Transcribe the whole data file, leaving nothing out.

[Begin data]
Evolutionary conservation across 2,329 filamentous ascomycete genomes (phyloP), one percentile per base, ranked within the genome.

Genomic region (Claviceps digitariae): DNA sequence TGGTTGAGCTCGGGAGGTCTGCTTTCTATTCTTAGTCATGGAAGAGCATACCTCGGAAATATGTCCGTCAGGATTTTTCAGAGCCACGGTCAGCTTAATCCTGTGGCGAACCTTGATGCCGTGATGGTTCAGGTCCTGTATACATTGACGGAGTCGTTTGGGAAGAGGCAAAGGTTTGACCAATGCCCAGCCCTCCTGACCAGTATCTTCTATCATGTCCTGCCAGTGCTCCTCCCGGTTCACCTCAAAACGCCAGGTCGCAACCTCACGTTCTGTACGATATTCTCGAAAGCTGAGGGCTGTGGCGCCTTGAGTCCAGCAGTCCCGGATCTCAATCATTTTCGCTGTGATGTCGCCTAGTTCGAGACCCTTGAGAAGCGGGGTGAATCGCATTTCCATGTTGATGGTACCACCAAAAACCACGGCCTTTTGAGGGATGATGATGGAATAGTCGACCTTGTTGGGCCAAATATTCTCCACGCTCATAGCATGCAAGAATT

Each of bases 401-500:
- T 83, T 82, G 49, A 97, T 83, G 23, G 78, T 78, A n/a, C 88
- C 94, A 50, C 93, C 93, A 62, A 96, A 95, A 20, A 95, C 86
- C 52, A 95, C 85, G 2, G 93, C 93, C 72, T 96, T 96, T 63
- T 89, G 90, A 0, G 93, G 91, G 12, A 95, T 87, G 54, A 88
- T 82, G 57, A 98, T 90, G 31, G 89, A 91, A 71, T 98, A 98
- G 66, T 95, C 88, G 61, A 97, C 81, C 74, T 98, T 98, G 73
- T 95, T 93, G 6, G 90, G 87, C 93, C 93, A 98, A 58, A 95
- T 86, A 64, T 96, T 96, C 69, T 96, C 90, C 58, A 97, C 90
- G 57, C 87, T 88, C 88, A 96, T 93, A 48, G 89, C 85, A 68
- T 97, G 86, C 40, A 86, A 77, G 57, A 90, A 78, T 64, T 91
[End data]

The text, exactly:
Evolutionary conservation across 2,329 filamentous ascomycete genomes (phyloP), one percentile per base, ranked within the genome.

Genomic region (Claviceps digitariae): DNA sequence TGGTTGAGCTCGGGAGGTCTGCTTTCTATTCTTAGTCATGGAAGAGCATACCTCGGAAATATGTCCGTCAGGATTTTTCAGAGCCACGGTCAGCTTAATCCTGTGGCGAACCTTGATGCCGTGATGGTTCAGGTCCTGTATACATTGACGGAGTCGTTTGGGAAGAGGCAAAGGTTTGACCAATGCCCAGCCCTCCTGACCAGTATCTTCTATCATGTCCTGCCAGTGCTCCTCCCGGTTCACCTCAAAACGCCAGGTCGCAACCTCACGTTCTGTACGATATTCTCGAAAGCTGAGGGCTGTGGCGCCTTGAGTCCAGCAGTCCCGGATCTCAATCATTTTCGCTGTGATGTCGCCTAGTTCGAGACCCTTGAGAAGCGGGGTGAATCGCATTTCCATGTTGATGGTACCACCAAAAACCACGGCCTTTTGAGGGATGATGATGGAATAGTCGACCTTGTTGGGCCAAATATTCTCCACGCTCATAGCATGCAAGAATT

Each of bases 401-500:
- T 83, T 82, G 49, A 97, T 83, G 23, G 78, T 78, A n/a, C 88
- C 94, A 50, C 93, C 93, A 62, A 96, A 95, A 20, A 95, C 86
- C 52, A 95, C 85, G 2, G 93, C 93, C 72, T 96, T 96, T 63
- T 89, G 90, A 0, G 93, G 91, G 12, A 95, T 87, G 54, A 88
- T 82, G 57, A 98, T 90, G 31, G 89, A 91, A 71, T 98, A 98
- G 66, T 95, C 88, G 61, A 97, C 81, C 74, T 98, T 98, G 73
- T 95, T 93, G 6, G 90, G 87, C 93, C 93, A 98, A 58, A 95
- T 86, A 64, T 96, T 96, C 69, T 96, C 90, C 58, A 97, C 90
- G 57, C 87, T 88, C 88, A 96, T 93, A 48, G 89, C 85, A 68
- T 97, G 86, C 40, A 86, A 77, G 57, A 90, A 78, T 64, T 91